Varied experiences Krista Joosep, an international relations major from Estonia, transferred from Garrett College in Maryland. During her time at Bucknell, Joosep placed in an intercollegiate pistol shooting competition in Georgia, sang in the concert chorale and spent a semester at sea, traveling around the world on a ship, learning about and visiting more than a dozen countries.
"I'm getting a world-class education, and I couldn't be happier about it," she said. "I have had amazing professors, amazing resources. Everything's possible. If I wanted to do something here, I could talk to someone and make it happen."
Joosep has been admitted to the Graduate Institute in Geneva to pursue a master's in international affairs.
Brittney Kulbeda, a biology major, transferred from Montgomery County Community College with a transfer scholarship and a Cooke national scholarship that allowed her to go to any four-year institution.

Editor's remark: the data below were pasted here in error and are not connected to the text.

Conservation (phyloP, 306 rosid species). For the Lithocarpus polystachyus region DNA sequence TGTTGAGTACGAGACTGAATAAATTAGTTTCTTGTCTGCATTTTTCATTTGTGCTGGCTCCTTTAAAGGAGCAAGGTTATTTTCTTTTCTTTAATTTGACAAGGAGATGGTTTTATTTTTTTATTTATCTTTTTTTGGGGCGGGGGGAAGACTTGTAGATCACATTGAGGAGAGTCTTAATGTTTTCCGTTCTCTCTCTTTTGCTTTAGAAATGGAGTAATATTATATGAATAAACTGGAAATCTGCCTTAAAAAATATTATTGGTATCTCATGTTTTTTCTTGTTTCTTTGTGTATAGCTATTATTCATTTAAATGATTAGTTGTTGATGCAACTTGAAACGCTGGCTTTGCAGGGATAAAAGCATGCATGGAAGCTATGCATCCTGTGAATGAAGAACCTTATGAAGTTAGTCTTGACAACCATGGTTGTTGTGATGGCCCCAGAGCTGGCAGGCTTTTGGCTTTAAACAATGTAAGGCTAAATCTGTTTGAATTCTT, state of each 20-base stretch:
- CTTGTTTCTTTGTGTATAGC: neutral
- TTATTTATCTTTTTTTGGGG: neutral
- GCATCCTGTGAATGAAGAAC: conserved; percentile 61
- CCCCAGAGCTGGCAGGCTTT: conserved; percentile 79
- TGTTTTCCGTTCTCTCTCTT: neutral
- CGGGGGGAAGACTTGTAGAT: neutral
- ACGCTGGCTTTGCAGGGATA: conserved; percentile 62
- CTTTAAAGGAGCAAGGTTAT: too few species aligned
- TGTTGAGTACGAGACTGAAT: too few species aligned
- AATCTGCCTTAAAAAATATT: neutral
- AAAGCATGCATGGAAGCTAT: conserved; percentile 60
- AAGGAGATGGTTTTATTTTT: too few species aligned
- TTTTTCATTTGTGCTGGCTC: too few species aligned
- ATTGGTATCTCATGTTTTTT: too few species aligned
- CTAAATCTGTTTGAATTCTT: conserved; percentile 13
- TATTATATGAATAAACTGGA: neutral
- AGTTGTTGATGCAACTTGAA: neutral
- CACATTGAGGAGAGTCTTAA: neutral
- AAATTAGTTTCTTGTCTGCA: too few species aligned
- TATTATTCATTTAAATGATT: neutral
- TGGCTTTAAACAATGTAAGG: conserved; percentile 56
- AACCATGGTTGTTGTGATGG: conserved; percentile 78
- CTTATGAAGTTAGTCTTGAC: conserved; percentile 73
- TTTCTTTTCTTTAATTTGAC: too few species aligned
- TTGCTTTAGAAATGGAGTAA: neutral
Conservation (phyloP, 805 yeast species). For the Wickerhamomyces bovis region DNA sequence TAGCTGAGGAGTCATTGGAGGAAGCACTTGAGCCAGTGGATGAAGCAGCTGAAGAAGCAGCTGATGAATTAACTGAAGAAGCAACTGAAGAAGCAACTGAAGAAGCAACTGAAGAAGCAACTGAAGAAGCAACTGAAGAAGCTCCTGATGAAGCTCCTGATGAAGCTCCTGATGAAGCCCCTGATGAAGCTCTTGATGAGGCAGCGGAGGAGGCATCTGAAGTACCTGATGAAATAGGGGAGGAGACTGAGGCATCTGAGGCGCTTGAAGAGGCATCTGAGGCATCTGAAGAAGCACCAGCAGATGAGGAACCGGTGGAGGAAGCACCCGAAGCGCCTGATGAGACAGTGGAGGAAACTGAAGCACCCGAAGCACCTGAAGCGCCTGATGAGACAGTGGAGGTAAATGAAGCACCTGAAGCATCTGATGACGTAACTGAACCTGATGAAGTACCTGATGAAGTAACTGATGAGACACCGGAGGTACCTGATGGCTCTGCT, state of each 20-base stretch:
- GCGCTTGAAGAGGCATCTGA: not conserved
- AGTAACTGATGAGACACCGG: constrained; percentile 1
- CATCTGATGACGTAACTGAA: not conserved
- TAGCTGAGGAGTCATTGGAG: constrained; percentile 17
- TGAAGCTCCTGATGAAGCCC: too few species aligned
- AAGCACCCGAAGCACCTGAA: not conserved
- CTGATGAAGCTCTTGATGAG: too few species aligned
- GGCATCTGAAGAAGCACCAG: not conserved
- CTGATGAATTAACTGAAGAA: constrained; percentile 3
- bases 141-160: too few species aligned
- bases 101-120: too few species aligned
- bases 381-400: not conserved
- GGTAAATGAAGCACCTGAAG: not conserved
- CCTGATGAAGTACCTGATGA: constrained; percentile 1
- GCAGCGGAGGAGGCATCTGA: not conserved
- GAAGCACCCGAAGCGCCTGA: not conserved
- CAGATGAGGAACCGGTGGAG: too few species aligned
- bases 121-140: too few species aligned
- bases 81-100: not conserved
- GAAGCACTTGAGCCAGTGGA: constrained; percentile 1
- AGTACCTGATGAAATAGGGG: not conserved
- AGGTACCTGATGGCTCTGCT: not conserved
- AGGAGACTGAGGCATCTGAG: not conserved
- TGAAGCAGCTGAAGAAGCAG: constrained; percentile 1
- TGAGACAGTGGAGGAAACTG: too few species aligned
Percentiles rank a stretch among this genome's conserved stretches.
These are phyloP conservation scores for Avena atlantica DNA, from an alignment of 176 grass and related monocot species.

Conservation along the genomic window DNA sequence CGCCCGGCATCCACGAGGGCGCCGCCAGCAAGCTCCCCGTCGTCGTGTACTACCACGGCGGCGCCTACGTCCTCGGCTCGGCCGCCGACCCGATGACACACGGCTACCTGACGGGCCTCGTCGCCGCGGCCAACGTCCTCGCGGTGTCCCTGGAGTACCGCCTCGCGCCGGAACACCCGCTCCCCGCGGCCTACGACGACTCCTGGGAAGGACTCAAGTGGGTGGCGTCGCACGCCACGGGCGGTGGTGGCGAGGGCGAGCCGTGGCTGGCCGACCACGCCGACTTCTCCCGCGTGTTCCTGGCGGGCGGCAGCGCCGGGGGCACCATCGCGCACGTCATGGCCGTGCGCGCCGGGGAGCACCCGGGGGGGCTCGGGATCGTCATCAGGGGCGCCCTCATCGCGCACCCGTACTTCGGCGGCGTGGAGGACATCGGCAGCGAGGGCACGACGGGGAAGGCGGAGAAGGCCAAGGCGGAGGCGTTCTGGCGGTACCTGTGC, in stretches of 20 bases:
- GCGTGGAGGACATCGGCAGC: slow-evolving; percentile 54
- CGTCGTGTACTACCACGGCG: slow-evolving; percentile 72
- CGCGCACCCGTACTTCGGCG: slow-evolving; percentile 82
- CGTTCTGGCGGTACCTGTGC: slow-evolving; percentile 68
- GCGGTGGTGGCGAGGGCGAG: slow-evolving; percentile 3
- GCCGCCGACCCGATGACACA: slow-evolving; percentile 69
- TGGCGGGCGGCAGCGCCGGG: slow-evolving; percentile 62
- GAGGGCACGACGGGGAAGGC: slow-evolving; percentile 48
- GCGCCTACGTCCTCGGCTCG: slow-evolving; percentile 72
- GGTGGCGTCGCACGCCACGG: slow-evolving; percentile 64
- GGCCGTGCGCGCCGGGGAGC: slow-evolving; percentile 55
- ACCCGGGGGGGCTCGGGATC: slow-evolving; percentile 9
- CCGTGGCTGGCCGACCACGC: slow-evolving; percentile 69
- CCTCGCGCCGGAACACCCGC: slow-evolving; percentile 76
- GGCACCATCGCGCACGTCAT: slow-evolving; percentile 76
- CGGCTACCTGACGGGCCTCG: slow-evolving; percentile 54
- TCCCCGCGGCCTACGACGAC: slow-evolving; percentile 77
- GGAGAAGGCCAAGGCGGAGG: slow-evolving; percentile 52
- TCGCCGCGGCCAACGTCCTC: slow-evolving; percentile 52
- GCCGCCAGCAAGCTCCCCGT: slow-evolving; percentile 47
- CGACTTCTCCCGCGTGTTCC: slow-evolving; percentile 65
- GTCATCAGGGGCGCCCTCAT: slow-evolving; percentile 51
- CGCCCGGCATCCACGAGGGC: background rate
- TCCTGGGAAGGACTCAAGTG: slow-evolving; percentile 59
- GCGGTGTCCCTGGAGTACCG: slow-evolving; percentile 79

Kulbeda, 22, started the Bucknell University Student Transfer Association, which offers mentorship and social activities. She participated in intramural sports and worked with Assistant Professor of Biology Mark Haussmann on his research on aging in birds. She plans to enroll at Arcadia University in Glenside, Pa., where she will pursue a dual master's in the physician's assistant and public health programs.
"I now have all these opportunities before me," she said.
Balancing school work and family Manning, an economics major who was born in Antigua, worked as a school bus driver outside Philadelphia for several years before her son, Mathew, now 8, was born. She enrolled in a computer course at Montgomery County Community College through a program for single mothers and later enrolled full-time.